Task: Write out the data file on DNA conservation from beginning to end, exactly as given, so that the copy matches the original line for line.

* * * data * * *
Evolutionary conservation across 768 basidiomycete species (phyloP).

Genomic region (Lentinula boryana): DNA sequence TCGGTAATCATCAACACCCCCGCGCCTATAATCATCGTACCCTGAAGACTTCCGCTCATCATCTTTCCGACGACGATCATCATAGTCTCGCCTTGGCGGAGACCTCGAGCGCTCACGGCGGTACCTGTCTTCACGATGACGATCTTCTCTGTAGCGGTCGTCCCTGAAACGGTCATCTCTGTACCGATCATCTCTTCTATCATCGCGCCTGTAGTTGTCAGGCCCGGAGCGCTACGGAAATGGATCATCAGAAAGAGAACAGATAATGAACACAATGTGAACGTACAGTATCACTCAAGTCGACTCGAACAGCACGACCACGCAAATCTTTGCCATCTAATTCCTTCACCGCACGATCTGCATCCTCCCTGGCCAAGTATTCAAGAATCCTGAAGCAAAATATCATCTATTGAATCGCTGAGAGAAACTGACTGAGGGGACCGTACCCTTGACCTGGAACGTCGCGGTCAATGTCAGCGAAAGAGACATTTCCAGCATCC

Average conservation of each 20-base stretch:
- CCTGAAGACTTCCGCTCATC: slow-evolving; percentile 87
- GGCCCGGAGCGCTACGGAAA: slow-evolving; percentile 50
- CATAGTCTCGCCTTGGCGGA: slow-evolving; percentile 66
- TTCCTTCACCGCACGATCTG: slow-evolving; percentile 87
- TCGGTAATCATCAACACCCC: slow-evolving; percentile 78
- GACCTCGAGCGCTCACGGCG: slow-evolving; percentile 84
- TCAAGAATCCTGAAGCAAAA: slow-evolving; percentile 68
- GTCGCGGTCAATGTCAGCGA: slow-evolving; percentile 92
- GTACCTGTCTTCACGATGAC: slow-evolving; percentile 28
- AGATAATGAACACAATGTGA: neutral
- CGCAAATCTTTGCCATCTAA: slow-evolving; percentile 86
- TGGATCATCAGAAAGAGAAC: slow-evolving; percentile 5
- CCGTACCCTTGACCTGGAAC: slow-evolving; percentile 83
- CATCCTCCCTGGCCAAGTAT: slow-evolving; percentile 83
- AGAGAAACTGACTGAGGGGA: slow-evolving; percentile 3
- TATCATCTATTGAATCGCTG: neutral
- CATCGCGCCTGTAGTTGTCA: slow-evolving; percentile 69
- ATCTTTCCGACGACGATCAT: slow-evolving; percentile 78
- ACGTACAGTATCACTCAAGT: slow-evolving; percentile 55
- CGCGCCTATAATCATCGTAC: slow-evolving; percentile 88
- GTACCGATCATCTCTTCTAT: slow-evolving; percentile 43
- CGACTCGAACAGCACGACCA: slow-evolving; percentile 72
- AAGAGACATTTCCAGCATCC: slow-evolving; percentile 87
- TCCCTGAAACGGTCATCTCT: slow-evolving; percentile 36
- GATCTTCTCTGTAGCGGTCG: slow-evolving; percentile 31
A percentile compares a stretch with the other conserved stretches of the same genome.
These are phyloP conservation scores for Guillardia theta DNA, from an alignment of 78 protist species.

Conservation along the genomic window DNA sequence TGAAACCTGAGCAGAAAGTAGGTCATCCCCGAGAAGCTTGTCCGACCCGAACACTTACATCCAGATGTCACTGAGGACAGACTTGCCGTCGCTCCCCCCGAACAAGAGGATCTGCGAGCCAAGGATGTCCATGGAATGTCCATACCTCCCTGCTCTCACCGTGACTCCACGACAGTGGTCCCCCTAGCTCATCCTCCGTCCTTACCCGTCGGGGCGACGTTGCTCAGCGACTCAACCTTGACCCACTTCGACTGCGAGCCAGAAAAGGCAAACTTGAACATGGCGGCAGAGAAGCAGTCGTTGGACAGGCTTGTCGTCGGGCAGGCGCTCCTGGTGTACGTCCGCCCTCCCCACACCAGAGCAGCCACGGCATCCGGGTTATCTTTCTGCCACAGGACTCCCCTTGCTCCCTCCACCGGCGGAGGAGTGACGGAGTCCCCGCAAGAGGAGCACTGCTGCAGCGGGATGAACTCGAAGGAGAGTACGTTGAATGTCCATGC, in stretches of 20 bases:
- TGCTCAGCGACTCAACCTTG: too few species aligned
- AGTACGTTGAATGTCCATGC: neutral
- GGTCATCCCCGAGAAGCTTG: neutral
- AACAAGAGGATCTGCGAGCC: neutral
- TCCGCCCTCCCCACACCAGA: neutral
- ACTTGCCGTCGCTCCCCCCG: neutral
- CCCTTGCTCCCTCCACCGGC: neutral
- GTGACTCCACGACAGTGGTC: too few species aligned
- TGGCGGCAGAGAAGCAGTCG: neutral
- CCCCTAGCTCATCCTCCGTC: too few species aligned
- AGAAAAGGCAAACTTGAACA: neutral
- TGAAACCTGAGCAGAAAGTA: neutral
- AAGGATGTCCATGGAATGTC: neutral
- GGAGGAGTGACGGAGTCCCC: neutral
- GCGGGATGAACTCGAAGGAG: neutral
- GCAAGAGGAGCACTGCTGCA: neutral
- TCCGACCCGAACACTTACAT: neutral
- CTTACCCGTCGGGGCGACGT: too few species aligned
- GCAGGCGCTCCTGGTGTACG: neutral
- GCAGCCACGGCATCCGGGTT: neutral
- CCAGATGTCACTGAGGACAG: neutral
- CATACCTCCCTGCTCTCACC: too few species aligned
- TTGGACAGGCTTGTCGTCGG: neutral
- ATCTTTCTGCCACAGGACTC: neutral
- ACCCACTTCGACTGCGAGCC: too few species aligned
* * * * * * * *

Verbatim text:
Evolutionary conservation across 768 basidiomycete species (phyloP).

Genomic region (Lentinula boryana): DNA sequence TCGGTAATCATCAACACCCCCGCGCCTATAATCATCGTACCCTGAAGACTTCCGCTCATCATCTTTCCGACGACGATCATCATAGTCTCGCCTTGGCGGAGACCTCGAGCGCTCACGGCGGTACCTGTCTTCACGATGACGATCTTCTCTGTAGCGGTCGTCCCTGAAACGGTCATCTCTGTACCGATCATCTCTTCTATCATCGCGCCTGTAGTTGTCAGGCCCGGAGCGCTACGGAAATGGATCATCAGAAAGAGAACAGATAATGAACACAATGTGAACGTACAGTATCACTCAAGTCGACTCGAACAGCACGACCACGCAAATCTTTGCCATCTAATTCCTTCACCGCACGATCTGCATCCTCCCTGGCCAAGTATTCAAGAATCCTGAAGCAAAATATCATCTATTGAATCGCTGAGAGAAACTGACTGAGGGGACCGTACCCTTGACCTGGAACGTCGCGGTCAATGTCAGCGAAAGAGACATTTCCAGCATCC

Average conservation of each 20-base stretch:
- CCTGAAGACTTCCGCTCATC: slow-evolving; percentile 87
- GGCCCGGAGCGCTACGGAAA: slow-evolving; percentile 50
- CATAGTCTCGCCTTGGCGGA: slow-evolving; percentile 66
- TTCCTTCACCGCACGATCTG: slow-evolving; percentile 87
- TCGGTAATCATCAACACCCC: slow-evolving; percentile 78
- GACCTCGAGCGCTCACGGCG: slow-evolving; percentile 84
- TCAAGAATCCTGAAGCAAAA: slow-evolving; percentile 68
- GTCGCGGTCAATGTCAGCGA: slow-evolving; percentile 92
- GTACCTGTCTTCACGATGAC: slow-evolving; percentile 28
- AGATAATGAACACAATGTGA: neutral
- CGCAAATCTTTGCCATCTAA: slow-evolving; percentile 86
- TGGATCATCAGAAAGAGAAC: slow-evolving; percentile 5
- CCGTACCCTTGACCTGGAAC: slow-evolving; percentile 83
- CATCCTCCCTGGCCAAGTAT: slow-evolving; percentile 83
- AGAGAAACTGACTGAGGGGA: slow-evolving; percentile 3
- TATCATCTATTGAATCGCTG: neutral
- CATCGCGCCTGTAGTTGTCA: slow-evolving; percentile 69
- ATCTTTCCGACGACGATCAT: slow-evolving; percentile 78
- ACGTACAGTATCACTCAAGT: slow-evolving; percentile 55
- CGCGCCTATAATCATCGTAC: slow-evolving; percentile 88
- GTACCGATCATCTCTTCTAT: slow-evolving; percentile 43
- CGACTCGAACAGCACGACCA: slow-evolving; percentile 72
- AAGAGACATTTCCAGCATCC: slow-evolving; percentile 87
- TCCCTGAAACGGTCATCTCT: slow-evolving; percentile 36
- GATCTTCTCTGTAGCGGTCG: slow-evolving; percentile 31
A percentile compares a stretch with the other conserved stretches of the same genome.
These are phyloP conservation scores for Guillardia theta DNA, from an alignment of 78 protist species.

Conservation along the genomic window DNA sequence TGAAACCTGAGCAGAAAGTAGGTCATCCCCGAGAAGCTTGTCCGACCCGAACACTTACATCCAGATGTCACTGAGGACAGACTTGCCGTCGCTCCCCCCGAACAAGAGGATCTGCGAGCCAAGGATGTCCATGGAATGTCCATACCTCCCTGCTCTCACCGTGACTCCACGACAGTGGTCCCCCTAGCTCATCCTCCGTCCTTACCCGTCGGGGCGACGTTGCTCAGCGACTCAACCTTGACCCACTTCGACTGCGAGCCAGAAAAGGCAAACTTGAACATGGCGGCAGAGAAGCAGTCGTTGGACAGGCTTGTCGTCGGGCAGGCGCTCCTGGTGTACGTCCGCCCTCCCCACACCAGAGCAGCCACGGCATCCGGGTTATCTTTCTGCCACAGGACTCCCCTTGCTCCCTCCACCGGCGGAGGAGTGACGGAGTCCCCGCAAGAGGAGCACTGCTGCAGCGGGATGAACTCGAAGGAGAGTACGTTGAATGTCCATGC, in stretches of 20 bases:
- TGCTCAGCGACTCAACCTTG: too few species aligned
- AGTACGTTGAATGTCCATGC: neutral
- GGTCATCCCCGAGAAGCTTG: neutral
- AACAAGAGGATCTGCGAGCC: neutral
- TCCGCCCTCCCCACACCAGA: neutral
- ACTTGCCGTCGCTCCCCCCG: neutral
- CCCTTGCTCCCTCCACCGGC: neutral
- GTGACTCCACGACAGTGGTC: too few species aligned
- TGGCGGCAGAGAAGCAGTCG: neutral
- CCCCTAGCTCATCCTCCGTC: too few species aligned
- AGAAAAGGCAAACTTGAACA: neutral
- TGAAACCTGAGCAGAAAGTA: neutral
- AAGGATGTCCATGGAATGTC: neutral
- GGAGGAGTGACGGAGTCCCC: neutral
- GCGGGATGAACTCGAAGGAG: neutral
- GCAAGAGGAGCACTGCTGCA: neutral
- TCCGACCCGAACACTTACAT: neutral
- CTTACCCGTCGGGGCGACGT: too few species aligned
- GCAGGCGCTCCTGGTGTACG: neutral
- GCAGCCACGGCATCCGGGTT: neutral
- CCAGATGTCACTGAGGACAG: neutral
- CATACCTCCCTGCTCTCACC: too few species aligned
- TTGGACAGGCTTGTCGTCGG: neutral
- ATCTTTCTGCCACAGGACTC: neutral
- ACCCACTTCGACTGCGAGCC: too few species aligned